recession

This was written five years ago but may still be relevant to numerous congregations today so we’re sharing it with you now.

recessionThe Church Council meeting was tough. The country and the world are in a recession. Fuel bills had sky-rocketed and now staff health insurance has been raised for the third time in as many years. The Council was looking at three options: 1) delete the coverage for staff spouses and families; 2) move to a plan with a much higher deductible and less benefits; or 3) reduce staff. It seemed like there was no good solution.

Has a recession hit your church? In a recent informal, phone survey conducted by Church Doctor Ministries, we discovered what pastors report about congregational giving compared to one year ago. What do you think we found? A. Giving is up. B. Giving is down. C. Giving is the same.

Answer: All of the above! The answer is not related to Wall Street. It goes back to biblical stewardship and how you choose to look at these economic times.

Focus on these issues:

  1. Among the churches we have consulted (over 1,400 from 65 denominations), the average percentage of active members who tithe or more (10%+) is 30%. There is room to grow!
  2. The percentage of those who approach financial giving as proportionate (a percentage, not a dollar figure) is 31%. Many don’t know the biblical approach!
  3. The Church Council is using the cut-back syndrome: “we’re short on cash, we need to cut back.” This is bad theology. Is God a god of scarcity, or a god of abundance?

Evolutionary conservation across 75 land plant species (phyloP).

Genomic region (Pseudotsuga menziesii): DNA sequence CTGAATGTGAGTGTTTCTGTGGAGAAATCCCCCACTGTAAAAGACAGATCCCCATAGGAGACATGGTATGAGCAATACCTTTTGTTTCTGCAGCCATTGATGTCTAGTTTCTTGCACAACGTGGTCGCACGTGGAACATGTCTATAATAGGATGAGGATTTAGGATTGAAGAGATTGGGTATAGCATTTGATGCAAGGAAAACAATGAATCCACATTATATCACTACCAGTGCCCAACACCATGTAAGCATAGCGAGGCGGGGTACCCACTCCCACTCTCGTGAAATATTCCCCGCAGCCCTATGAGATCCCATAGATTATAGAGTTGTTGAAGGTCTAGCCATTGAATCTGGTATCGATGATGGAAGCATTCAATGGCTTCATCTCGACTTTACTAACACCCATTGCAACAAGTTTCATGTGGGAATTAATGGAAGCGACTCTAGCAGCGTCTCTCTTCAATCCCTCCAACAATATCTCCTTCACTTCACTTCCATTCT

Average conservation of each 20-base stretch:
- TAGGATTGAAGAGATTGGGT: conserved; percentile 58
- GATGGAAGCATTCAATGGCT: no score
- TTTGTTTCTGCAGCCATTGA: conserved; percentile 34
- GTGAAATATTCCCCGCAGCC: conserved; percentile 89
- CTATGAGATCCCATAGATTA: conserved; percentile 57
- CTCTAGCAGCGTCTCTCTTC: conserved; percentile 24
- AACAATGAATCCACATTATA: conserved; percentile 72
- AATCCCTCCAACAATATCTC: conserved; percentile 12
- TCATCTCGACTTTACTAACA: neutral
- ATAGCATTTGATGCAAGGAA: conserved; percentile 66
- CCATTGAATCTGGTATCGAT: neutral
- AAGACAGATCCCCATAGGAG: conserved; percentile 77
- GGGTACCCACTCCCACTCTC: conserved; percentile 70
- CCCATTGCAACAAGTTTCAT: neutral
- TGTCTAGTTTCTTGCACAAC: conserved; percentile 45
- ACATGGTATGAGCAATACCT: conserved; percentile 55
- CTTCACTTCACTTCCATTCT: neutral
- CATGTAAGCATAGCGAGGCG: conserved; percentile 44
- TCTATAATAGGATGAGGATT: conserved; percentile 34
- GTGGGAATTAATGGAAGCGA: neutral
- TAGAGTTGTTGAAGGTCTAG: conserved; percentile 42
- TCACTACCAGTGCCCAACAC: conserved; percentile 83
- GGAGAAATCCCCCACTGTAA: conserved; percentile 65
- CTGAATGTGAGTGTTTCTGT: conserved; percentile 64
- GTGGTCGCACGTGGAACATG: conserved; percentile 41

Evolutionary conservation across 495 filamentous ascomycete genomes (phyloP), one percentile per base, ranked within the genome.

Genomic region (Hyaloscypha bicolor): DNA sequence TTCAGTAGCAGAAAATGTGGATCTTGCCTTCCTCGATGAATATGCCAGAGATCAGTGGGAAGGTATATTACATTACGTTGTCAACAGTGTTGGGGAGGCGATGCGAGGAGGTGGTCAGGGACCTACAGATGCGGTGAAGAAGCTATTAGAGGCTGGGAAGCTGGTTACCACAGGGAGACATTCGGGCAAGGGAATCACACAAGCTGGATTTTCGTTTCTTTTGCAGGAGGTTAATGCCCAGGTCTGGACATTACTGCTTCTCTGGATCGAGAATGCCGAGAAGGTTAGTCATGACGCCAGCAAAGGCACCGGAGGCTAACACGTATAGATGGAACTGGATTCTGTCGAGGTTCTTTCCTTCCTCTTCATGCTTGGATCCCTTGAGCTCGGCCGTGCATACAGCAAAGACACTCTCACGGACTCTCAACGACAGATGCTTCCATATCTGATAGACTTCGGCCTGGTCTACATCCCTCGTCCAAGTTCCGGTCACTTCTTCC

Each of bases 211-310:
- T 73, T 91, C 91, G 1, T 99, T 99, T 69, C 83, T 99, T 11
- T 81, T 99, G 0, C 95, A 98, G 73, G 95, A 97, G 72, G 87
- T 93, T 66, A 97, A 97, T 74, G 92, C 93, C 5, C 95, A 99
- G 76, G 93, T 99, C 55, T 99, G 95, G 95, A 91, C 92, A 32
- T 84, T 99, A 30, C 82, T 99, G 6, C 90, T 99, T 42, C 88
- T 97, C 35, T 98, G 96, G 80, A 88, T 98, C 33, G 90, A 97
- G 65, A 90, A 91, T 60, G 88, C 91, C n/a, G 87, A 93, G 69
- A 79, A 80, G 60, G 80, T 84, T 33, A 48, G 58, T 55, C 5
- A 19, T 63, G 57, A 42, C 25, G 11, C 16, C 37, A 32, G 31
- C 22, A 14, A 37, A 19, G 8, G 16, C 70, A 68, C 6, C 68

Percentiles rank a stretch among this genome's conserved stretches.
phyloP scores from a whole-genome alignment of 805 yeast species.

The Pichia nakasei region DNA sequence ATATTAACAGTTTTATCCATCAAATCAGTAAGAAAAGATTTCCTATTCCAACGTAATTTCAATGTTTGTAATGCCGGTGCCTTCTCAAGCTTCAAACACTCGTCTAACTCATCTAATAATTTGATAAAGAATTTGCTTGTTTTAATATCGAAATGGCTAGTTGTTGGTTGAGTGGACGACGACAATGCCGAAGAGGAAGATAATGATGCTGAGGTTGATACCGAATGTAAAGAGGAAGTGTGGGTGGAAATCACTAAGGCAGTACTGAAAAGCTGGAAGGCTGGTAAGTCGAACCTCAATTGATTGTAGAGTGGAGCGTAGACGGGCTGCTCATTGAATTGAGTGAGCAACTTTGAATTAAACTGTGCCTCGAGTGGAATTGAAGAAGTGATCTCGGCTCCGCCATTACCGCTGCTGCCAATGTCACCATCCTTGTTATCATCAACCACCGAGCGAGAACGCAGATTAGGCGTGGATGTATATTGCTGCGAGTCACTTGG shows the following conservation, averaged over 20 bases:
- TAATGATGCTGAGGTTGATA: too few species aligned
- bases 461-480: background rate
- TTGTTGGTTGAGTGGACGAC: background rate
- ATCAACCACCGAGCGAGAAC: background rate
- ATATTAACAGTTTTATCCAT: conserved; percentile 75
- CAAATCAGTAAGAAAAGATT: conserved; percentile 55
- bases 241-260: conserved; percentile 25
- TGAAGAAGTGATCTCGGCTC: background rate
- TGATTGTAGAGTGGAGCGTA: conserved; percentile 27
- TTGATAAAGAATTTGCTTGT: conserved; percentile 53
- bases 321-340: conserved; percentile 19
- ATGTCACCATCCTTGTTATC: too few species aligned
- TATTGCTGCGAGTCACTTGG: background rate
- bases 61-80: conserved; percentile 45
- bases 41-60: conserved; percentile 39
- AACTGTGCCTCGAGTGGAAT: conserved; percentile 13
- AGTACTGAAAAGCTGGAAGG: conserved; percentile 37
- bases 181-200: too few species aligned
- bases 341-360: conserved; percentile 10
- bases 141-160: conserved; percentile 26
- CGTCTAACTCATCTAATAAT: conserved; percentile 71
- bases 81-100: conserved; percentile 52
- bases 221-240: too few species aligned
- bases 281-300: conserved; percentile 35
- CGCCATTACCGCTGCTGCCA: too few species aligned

4. Good staff is the greatest asset of the church. If they are bad staff, fire them or help them find another calling. If they are good staff, don’t punish them when you’re economically stretched.
  5. Staff members are burdened now more than ever. People with financial struggles are coming to them. They are working harder in these challenging economic times. They are already sacrificing!
  6. Go to your people. Challenge them: not to “meet the shortfall,” but to “step up.” In other words, don’t be reactive, but proactive.
  7. Recognize (preach and teach) that when things are at their worst, Christians are at their best.
  8. The harvest has never been more ripe! Unbelievers who put their hope in materialism are now receptive to Jesus Christ. It is time to step up and step out.
  9. Every year, regularly, teach and preach the biblical principles of stewardship. (Those are the churches whose giving is up during this economic recession.)

The Church Council needs biblical leadership from their pastor. Most won’t “get it” without that leadership. If you ask the staff to sacrifice and not the congregation, you’re targeting the wrong group. You will succeed in de-motivating your greatest asset. Your church’s ministry will lose long after the recession is over. Focus on biblical principles. If everyone did that, there would be no recession—in the nation or at church!

How has your church regained financial health during a recession? We welcome your comments below.

Kent Hunter, founder of Church Doctor Ministries, is known as the Church Doctor. His most recent e-books are The Future Is Now and The J-Dog Journey, available at no cost. Contact him at (800) 626-8515, by emailTwitter, Facebook, or visit www.churchdoctor.org.

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